Jewish Nobel Prize Winners Part IIIB: Biomedical Sciences 1965-2000

Fact Paper 44-IIIB

© Samuel Kurinsky, all rights reserved

ROSALYN YALOW, a Nobel Prize laureate (1977), an American-born descendant of Jewish immigrants, was one of several Jewish women who succeeded in breaking through the glass ceiling into the rarified realm of masculine biomedicine. Jewish scientists, despite contending with male chauvinism, pogroms in Eastern Europe, Hitler’s horrors, and with both latent and rampant anti-Semitism throughout Christendom, nonetheless account for forty-six of the Nobel Prize winners in Physiology and Medicine. The U.S.A. was the greatest beneficiary of the stream of emigres from intolerance. Photograph courtesy of Nobel e-Museum

America to the Forefront

England, and (mainly) the United States, were havens for Jewish Nobel Prize laureates in the biomedical sciences who had fled Russian pogroms and Nazi genocide. Most of the 19 pre-1965 laureates (of a total of 46, including two post-2000 laureates) were born outside of the USA. Only six of the 25 post-1965 Jewish Nobel Prize laureates , were born outside of the USA. Of all these distinguished scientists, one Italian-born scientist returned to Italy after the war, and one German-born and one Argentinian-born scientist settled in England.. The rest were emigres to or born in the U.S.A. They were largely responsible for the pre-eminence of the U.S.A. in the science of medicine.

The Nobel Prize Winners

GEORGE WALD, was a co-winner of the 1967 Nobel Prize in Physiology or Medicine "for their discoveries concerning the primary physiological and chemical visual processes in the eye."

George was born in New York City in 1906 to Isaac Wald and Ernestine Rosenman. George's father came from a small village near Przemysl in Poland, which was then under Austrian hegemony. George's mother had likewise come from a small village in Bavaria.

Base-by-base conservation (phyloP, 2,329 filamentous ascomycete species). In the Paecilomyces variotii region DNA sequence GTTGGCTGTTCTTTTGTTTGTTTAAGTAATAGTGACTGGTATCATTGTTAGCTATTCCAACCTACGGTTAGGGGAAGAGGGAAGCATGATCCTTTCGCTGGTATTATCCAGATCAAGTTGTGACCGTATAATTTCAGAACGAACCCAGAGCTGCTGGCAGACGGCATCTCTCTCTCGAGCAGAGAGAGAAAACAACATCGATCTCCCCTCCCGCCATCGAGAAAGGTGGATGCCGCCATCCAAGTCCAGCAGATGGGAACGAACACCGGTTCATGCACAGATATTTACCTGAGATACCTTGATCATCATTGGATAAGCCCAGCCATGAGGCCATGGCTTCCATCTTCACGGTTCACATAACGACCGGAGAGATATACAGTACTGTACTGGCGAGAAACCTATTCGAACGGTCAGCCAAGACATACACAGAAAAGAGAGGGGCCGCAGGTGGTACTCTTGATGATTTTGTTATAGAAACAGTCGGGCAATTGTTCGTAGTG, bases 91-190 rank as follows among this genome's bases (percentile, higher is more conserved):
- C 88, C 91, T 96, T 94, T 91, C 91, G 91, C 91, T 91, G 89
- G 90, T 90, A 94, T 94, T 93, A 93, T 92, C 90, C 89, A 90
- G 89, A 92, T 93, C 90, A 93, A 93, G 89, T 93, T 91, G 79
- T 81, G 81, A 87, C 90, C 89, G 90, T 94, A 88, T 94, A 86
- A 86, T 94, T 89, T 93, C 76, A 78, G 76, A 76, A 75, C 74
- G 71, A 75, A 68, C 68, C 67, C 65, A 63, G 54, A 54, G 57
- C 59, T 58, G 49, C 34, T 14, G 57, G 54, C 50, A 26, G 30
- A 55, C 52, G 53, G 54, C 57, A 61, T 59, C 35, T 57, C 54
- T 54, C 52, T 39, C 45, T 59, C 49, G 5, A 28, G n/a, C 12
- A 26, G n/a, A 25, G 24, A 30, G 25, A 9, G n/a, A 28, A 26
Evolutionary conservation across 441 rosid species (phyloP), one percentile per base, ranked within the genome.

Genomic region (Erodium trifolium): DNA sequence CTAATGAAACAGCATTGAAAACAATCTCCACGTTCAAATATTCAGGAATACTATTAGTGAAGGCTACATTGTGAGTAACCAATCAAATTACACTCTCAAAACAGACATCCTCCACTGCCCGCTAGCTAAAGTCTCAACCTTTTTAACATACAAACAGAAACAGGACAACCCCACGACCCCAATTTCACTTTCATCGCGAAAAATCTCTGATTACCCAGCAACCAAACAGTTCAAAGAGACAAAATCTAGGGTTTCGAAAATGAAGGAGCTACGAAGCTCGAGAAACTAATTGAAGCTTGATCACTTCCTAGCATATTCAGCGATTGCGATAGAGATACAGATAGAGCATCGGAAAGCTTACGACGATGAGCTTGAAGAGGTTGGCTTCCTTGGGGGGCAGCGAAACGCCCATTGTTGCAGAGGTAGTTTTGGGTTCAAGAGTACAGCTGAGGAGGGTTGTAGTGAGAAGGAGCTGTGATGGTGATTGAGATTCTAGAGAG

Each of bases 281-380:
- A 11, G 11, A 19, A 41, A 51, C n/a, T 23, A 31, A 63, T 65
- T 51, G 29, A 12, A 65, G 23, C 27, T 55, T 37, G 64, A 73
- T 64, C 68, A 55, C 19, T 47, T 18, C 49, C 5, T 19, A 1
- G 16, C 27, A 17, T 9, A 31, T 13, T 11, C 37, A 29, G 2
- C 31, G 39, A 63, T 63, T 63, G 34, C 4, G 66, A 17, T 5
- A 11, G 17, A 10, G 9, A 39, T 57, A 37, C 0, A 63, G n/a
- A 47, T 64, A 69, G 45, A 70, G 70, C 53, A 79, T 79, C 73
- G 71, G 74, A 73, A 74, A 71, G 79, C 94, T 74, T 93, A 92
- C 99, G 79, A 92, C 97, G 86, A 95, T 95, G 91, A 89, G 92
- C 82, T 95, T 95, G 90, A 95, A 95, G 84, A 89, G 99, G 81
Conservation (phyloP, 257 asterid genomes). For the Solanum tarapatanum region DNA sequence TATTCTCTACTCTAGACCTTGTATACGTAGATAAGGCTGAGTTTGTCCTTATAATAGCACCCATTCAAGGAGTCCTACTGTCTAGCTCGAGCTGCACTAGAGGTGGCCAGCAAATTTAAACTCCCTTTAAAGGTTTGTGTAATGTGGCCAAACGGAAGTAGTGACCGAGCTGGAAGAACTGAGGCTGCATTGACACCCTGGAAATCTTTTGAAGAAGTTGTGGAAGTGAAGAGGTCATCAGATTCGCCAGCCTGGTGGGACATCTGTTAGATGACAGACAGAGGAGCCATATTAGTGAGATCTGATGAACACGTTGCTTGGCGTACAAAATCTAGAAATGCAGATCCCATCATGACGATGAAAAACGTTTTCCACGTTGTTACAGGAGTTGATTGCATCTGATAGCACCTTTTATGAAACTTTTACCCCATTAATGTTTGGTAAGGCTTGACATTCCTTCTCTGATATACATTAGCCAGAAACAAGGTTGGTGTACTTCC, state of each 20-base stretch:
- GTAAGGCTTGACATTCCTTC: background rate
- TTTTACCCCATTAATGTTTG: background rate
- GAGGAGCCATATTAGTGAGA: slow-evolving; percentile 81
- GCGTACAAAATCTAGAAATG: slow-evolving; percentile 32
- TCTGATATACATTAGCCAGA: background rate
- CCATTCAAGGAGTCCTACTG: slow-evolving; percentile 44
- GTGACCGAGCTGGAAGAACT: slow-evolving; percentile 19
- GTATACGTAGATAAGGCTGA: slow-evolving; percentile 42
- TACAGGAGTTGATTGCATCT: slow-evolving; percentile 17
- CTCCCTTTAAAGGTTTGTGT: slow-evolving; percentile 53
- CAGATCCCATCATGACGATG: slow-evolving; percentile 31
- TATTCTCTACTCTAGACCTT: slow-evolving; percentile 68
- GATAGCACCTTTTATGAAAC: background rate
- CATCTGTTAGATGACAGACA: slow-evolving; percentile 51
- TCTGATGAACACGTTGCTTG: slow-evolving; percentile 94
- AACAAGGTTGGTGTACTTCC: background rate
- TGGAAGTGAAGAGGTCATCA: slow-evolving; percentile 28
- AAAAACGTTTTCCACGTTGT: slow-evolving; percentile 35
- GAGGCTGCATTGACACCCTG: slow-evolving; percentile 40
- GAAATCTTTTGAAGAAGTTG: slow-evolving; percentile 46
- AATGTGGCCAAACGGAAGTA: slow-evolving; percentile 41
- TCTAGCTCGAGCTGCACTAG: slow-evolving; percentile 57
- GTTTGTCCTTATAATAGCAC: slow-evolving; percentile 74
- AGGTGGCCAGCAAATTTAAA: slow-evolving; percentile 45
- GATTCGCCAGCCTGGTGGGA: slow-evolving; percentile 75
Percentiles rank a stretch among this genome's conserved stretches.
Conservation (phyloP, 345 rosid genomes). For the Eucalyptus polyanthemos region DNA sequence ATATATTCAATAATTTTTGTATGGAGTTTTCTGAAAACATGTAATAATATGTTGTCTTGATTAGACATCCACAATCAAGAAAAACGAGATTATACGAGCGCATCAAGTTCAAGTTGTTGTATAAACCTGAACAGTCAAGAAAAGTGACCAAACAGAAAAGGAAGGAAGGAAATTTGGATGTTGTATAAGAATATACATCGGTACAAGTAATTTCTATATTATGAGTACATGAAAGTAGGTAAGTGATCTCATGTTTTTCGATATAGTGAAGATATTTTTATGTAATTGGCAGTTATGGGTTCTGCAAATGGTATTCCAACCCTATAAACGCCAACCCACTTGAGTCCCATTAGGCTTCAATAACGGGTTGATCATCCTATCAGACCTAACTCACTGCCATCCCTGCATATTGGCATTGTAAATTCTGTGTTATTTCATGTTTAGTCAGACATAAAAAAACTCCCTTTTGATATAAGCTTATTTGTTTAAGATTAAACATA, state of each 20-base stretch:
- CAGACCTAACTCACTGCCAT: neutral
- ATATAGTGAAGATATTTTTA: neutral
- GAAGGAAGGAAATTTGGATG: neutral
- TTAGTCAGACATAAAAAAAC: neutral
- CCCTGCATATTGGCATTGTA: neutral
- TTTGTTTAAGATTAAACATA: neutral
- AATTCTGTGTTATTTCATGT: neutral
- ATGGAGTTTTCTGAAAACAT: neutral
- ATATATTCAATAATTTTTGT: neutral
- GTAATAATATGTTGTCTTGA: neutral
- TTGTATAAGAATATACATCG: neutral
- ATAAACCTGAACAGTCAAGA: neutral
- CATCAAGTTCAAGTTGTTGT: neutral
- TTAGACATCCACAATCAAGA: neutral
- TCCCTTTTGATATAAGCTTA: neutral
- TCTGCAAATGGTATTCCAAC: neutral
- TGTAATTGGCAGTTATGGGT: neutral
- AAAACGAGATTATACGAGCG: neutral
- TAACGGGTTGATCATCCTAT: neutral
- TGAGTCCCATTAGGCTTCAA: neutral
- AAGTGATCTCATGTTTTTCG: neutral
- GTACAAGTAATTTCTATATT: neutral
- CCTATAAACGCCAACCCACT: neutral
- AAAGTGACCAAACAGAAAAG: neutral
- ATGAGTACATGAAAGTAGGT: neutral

Upon receiving a Ph.D. from Columbia University, George was awarded a National Research Council Fellowship in Biology, which he began in "the laboratory of Otto Warburg in Berlin-Dahlem. It was there that Wald first identified vitamin A in the retina. Vitamin A had just been isolated in the laboratory of Professor Paul Karrer in Zurich, and Dr. Wald went to Karrer's laboratory to complete the identification. That done, he spent a period in the laboratory of Otto Meyerhof, at the Kaiser Wilhelm Institute in Heidelberg."1 Meyerhof, it will be recalled from Fact Paper 44-IIIA, was one of the many Jewish scientists who had elevated the Kaiser Wilhelm Institute to the top rank of the world's scientific institutions.

Albeit Dr. George Wald was not born in Europe, he was equally an escapee from if not a victim of Naziism. As conditions in Germany became noxious, Wald left to come to Harvard in the fall of 1934 as a tutor in Biomedical Sciences. There he rose rapidly to a full professorship, and was launched into his innovative researches.

MARSHAL W. NIRENBERG was a co-winner of the 1968 Nobel Prize in Physiology or Medicine "for their interpretation of the genetic code and its function in protein synthesis."

Marshall was born in New York City in 1927 to Harry Nirenberg and Minerva Bykowsky. Young Marshall came down with rheumatic fever, and his parents acted to alleviate his condition by moving to the benign climate of Orlando Florida. "Reminiscing about his childhood, [Marshall] remarked that 'Florida was a natural paradise in those days. And I was the kind of kid who was happy exploring swamps and caves, and collecting spiders.'"

"Nirenberg became an adept observer of plant life, insects, and birds, and captured these observations through carefully written and maintained notes. These sketches and notes presaged a career in which scientific diaries filled with thorough documentation provide a constant source of inspiration for research and analysis." A sketch of spiders that Marshall made when he was 17 years old can be seen on the website of The Marshall W. Nirenberg Papers.2

Nirenberg earned a Ph. D. at the University of Michigan in Ann Arbor in biological chemistry with a paper on the uptake of a type of sugar by tumor cells. An illustrious career was launched. A series of experiments with synthetic RNA led to his groundbreaking work on the genetic code. He made the results of his work public at the International Congress of Biochemistry in Moscow in 1961. "Nirenberg's work catapulted the scientist... to international fame."2